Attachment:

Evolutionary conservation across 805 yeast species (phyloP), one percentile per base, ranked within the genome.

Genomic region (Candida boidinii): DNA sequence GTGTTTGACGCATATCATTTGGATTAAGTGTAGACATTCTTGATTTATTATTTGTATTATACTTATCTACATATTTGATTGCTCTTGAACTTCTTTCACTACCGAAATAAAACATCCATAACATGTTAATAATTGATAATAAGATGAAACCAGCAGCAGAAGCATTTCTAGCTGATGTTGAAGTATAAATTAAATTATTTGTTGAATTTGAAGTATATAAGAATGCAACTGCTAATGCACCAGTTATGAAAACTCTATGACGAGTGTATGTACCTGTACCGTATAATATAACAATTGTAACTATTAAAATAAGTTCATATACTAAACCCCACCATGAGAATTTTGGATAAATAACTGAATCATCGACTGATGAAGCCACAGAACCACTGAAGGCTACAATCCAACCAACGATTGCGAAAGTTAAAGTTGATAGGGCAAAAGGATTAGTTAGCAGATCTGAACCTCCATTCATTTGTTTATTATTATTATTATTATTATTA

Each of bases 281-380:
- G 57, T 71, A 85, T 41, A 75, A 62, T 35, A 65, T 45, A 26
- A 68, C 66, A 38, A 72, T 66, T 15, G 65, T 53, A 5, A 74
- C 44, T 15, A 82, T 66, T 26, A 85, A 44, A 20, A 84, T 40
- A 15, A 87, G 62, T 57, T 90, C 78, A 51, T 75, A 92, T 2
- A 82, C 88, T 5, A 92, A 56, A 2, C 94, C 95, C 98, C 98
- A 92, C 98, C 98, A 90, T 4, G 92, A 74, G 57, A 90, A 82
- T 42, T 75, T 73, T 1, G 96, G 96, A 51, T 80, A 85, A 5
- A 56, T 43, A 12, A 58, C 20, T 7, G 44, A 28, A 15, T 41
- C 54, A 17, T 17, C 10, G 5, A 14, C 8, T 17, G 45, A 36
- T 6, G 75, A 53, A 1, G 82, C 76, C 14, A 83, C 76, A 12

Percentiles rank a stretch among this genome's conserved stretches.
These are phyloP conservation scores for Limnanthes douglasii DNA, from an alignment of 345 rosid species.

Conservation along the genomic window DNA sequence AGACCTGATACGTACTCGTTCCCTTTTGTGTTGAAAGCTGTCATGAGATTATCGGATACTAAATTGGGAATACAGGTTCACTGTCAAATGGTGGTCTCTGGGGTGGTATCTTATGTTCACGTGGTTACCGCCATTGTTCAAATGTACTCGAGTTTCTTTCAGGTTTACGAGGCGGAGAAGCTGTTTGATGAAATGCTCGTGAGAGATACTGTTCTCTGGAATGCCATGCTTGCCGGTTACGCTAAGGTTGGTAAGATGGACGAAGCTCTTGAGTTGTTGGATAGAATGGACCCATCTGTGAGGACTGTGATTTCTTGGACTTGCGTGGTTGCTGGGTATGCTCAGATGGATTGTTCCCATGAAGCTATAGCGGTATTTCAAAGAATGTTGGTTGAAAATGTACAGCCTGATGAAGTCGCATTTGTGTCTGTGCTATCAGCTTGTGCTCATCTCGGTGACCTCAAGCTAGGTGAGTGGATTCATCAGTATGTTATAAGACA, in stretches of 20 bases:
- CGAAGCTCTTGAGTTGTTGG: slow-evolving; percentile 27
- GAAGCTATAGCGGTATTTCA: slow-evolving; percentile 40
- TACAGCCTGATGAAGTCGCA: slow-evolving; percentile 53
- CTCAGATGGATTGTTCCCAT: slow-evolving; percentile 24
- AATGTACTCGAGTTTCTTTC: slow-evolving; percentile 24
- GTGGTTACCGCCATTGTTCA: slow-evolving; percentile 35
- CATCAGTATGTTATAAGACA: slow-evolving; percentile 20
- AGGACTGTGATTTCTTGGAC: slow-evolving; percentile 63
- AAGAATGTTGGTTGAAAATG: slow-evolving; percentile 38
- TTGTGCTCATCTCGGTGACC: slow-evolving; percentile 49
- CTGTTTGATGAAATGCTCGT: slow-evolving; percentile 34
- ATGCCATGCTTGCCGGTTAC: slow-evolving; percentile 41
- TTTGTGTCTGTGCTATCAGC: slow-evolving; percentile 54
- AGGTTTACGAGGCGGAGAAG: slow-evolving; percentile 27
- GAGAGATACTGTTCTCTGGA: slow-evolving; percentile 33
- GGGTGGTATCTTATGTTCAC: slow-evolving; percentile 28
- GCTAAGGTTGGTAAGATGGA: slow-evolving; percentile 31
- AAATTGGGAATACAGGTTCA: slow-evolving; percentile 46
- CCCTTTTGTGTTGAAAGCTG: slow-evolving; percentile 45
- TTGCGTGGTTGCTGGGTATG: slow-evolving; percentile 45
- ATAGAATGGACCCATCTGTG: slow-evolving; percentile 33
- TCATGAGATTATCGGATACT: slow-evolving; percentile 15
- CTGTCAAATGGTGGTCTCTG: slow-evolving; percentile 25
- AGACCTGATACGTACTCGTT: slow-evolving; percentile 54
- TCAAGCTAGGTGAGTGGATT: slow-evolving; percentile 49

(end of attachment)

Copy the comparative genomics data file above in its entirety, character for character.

Evolutionary conservation across 805 yeast species (phyloP), one percentile per base, ranked within the genome.

Genomic region (Candida boidinii): DNA sequence GTGTTTGACGCATATCATTTGGATTAAGTGTAGACATTCTTGATTTATTATTTGTATTATACTTATCTACATATTTGATTGCTCTTGAACTTCTTTCACTACCGAAATAAAACATCCATAACATGTTAATAATTGATAATAAGATGAAACCAGCAGCAGAAGCATTTCTAGCTGATGTTGAAGTATAAATTAAATTATTTGTTGAATTTGAAGTATATAAGAATGCAACTGCTAATGCACCAGTTATGAAAACTCTATGACGAGTGTATGTACCTGTACCGTATAATATAACAATTGTAACTATTAAAATAAGTTCATATACTAAACCCCACCATGAGAATTTTGGATAAATAACTGAATCATCGACTGATGAAGCCACAGAACCACTGAAGGCTACAATCCAACCAACGATTGCGAAAGTTAAAGTTGATAGGGCAAAAGGATTAGTTAGCAGATCTGAACCTCCATTCATTTGTTTATTATTATTATTATTATTATTA

Each of bases 281-380:
- G 57, T 71, A 85, T 41, A 75, A 62, T 35, A 65, T 45, A 26
- A 68, C 66, A 38, A 72, T 66, T 15, G 65, T 53, A 5, A 74
- C 44, T 15, A 82, T 66, T 26, A 85, A 44, A 20, A 84, T 40
- A 15, A 87, G 62, T 57, T 90, C 78, A 51, T 75, A 92, T 2
- A 82, C 88, T 5, A 92, A 56, A 2, C 94, C 95, C 98, C 98
- A 92, C 98, C 98, A 90, T 4, G 92, A 74, G 57, A 90, A 82
- T 42, T 75, T 73, T 1, G 96, G 96, A 51, T 80, A 85, A 5
- A 56, T 43, A 12, A 58, C 20, T 7, G 44, A 28, A 15, T 41
- C 54, A 17, T 17, C 10, G 5, A 14, C 8, T 17, G 45, A 36
- T 6, G 75, A 53, A 1, G 82, C 76, C 14, A 83, C 76, A 12

Percentiles rank a stretch among this genome's conserved stretches.
These are phyloP conservation scores for Limnanthes douglasii DNA, from an alignment of 345 rosid species.

Conservation along the genomic window DNA sequence AGACCTGATACGTACTCGTTCCCTTTTGTGTTGAAAGCTGTCATGAGATTATCGGATACTAAATTGGGAATACAGGTTCACTGTCAAATGGTGGTCTCTGGGGTGGTATCTTATGTTCACGTGGTTACCGCCATTGTTCAAATGTACTCGAGTTTCTTTCAGGTTTACGAGGCGGAGAAGCTGTTTGATGAAATGCTCGTGAGAGATACTGTTCTCTGGAATGCCATGCTTGCCGGTTACGCTAAGGTTGGTAAGATGGACGAAGCTCTTGAGTTGTTGGATAGAATGGACCCATCTGTGAGGACTGTGATTTCTTGGACTTGCGTGGTTGCTGGGTATGCTCAGATGGATTGTTCCCATGAAGCTATAGCGGTATTTCAAAGAATGTTGGTTGAAAATGTACAGCCTGATGAAGTCGCATTTGTGTCTGTGCTATCAGCTTGTGCTCATCTCGGTGACCTCAAGCTAGGTGAGTGGATTCATCAGTATGTTATAAGACA, in stretches of 20 bases:
- CGAAGCTCTTGAGTTGTTGG: slow-evolving; percentile 27
- GAAGCTATAGCGGTATTTCA: slow-evolving; percentile 40
- TACAGCCTGATGAAGTCGCA: slow-evolving; percentile 53
- CTCAGATGGATTGTTCCCAT: slow-evolving; percentile 24
- AATGTACTCGAGTTTCTTTC: slow-evolving; percentile 24
- GTGGTTACCGCCATTGTTCA: slow-evolving; percentile 35
- CATCAGTATGTTATAAGACA: slow-evolving; percentile 20
- AGGACTGTGATTTCTTGGAC: slow-evolving; percentile 63
- AAGAATGTTGGTTGAAAATG: slow-evolving; percentile 38
- TTGTGCTCATCTCGGTGACC: slow-evolving; percentile 49
- CTGTTTGATGAAATGCTCGT: slow-evolving; percentile 34
- ATGCCATGCTTGCCGGTTAC: slow-evolving; percentile 41
- TTTGTGTCTGTGCTATCAGC: slow-evolving; percentile 54
- AGGTTTACGAGGCGGAGAAG: slow-evolving; percentile 27
- GAGAGATACTGTTCTCTGGA: slow-evolving; percentile 33
- GGGTGGTATCTTATGTTCAC: slow-evolving; percentile 28
- GCTAAGGTTGGTAAGATGGA: slow-evolving; percentile 31
- AAATTGGGAATACAGGTTCA: slow-evolving; percentile 46
- CCCTTTTGTGTTGAAAGCTG: slow-evolving; percentile 45
- TTGCGTGGTTGCTGGGTATG: slow-evolving; percentile 45
- ATAGAATGGACCCATCTGTG: slow-evolving; percentile 33
- TCATGAGATTATCGGATACT: slow-evolving; percentile 15
- CTGTCAAATGGTGGTCTCTG: slow-evolving; percentile 25
- AGACCTGATACGTACTCGTT: slow-evolving; percentile 54
- TCAAGCTAGGTGAGTGGATT: slow-evolving; percentile 49